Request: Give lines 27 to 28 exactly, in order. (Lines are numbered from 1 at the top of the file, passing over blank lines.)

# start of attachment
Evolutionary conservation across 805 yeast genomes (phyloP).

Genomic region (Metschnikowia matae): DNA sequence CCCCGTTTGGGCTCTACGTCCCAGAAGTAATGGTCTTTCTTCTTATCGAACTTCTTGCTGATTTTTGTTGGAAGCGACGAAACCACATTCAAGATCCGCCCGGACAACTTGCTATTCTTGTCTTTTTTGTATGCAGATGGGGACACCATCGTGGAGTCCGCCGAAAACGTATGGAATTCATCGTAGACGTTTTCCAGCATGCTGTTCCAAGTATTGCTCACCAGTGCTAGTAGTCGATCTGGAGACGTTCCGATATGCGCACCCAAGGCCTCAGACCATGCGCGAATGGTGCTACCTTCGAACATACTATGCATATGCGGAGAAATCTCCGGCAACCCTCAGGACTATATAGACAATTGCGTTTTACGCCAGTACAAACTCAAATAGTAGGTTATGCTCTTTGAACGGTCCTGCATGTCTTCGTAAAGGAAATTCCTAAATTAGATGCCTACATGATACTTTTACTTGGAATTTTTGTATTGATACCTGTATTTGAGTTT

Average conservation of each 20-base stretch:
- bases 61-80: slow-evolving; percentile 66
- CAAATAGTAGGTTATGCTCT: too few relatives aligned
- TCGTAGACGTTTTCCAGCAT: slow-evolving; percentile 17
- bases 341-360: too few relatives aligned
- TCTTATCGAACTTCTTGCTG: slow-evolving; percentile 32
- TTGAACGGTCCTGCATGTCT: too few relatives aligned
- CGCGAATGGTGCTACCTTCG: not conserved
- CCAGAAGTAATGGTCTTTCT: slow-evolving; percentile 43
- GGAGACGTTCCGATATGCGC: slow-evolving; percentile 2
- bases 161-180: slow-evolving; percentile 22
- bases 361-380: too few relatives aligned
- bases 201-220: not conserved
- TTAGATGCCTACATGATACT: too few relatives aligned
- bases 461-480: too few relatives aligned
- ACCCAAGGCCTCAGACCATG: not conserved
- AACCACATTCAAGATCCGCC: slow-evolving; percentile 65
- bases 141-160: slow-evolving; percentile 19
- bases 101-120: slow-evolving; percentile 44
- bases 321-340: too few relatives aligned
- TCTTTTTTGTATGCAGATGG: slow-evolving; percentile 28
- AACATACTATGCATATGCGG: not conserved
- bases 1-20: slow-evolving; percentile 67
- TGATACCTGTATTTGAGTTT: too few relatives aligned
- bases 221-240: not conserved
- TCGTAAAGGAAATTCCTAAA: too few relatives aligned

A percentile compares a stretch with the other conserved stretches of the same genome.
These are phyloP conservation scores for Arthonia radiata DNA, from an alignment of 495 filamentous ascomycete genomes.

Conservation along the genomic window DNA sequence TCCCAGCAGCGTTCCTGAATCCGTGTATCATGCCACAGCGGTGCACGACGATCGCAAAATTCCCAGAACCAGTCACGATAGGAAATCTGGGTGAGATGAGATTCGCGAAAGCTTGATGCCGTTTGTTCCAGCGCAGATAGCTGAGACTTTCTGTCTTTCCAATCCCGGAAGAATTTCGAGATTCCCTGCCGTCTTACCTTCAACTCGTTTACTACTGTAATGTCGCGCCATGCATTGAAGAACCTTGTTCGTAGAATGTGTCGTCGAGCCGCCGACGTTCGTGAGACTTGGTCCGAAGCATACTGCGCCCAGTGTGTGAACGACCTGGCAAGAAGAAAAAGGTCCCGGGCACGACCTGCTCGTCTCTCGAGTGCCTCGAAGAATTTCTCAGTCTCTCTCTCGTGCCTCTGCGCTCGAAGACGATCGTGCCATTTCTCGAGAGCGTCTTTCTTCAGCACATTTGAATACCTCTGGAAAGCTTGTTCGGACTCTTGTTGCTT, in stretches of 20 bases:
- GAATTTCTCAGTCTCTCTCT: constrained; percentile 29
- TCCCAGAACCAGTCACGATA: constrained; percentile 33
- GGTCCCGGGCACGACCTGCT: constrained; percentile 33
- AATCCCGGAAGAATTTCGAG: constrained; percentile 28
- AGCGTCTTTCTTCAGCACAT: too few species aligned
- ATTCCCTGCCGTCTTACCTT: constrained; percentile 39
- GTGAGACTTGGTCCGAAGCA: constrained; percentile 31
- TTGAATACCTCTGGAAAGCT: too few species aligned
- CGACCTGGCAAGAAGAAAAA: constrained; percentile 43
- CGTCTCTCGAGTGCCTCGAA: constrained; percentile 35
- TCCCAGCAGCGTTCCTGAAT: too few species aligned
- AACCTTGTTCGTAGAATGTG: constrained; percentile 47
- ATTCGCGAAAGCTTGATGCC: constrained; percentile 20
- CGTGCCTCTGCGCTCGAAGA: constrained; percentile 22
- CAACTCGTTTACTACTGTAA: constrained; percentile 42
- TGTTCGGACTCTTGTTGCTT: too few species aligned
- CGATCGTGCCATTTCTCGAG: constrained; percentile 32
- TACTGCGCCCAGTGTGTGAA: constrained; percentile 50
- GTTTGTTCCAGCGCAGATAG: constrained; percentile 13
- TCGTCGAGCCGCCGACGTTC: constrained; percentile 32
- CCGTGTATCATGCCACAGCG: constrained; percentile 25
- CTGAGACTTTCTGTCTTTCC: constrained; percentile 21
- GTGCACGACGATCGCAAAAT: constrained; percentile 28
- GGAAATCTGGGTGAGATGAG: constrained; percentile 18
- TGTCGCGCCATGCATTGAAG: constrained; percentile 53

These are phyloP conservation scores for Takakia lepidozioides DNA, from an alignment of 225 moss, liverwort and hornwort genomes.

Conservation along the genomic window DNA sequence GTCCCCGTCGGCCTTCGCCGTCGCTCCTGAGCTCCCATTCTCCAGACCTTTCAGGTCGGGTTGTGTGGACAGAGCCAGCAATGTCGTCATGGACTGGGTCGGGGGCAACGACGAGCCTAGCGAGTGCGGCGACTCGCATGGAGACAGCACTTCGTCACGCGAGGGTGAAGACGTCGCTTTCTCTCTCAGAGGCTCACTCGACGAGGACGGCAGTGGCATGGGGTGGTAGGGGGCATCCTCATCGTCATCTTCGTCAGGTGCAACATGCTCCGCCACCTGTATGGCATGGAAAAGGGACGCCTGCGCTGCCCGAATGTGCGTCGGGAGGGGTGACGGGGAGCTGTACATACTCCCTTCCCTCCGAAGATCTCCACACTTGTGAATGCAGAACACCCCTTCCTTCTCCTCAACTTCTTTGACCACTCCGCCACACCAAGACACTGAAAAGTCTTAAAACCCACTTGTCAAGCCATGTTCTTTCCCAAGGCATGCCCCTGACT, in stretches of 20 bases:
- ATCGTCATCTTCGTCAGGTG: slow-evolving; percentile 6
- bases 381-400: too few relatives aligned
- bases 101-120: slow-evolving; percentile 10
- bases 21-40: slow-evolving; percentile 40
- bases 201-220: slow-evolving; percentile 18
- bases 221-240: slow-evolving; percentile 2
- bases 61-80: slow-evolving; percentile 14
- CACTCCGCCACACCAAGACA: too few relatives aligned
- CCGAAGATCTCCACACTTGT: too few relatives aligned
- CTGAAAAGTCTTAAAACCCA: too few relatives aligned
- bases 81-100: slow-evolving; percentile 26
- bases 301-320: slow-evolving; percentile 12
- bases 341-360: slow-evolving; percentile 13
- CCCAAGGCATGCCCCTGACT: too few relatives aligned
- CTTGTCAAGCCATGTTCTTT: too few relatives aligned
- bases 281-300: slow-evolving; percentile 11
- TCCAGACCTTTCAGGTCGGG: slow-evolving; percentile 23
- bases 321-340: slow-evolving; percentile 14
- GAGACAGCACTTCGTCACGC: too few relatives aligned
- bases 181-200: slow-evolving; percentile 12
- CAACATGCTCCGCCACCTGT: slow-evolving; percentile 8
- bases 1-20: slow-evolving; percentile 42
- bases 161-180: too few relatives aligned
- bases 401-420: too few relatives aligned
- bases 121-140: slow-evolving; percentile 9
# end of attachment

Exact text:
- bases 221-240: not conserved
- TCGTAAAGGAAATTCCTAAA: too few relatives aligned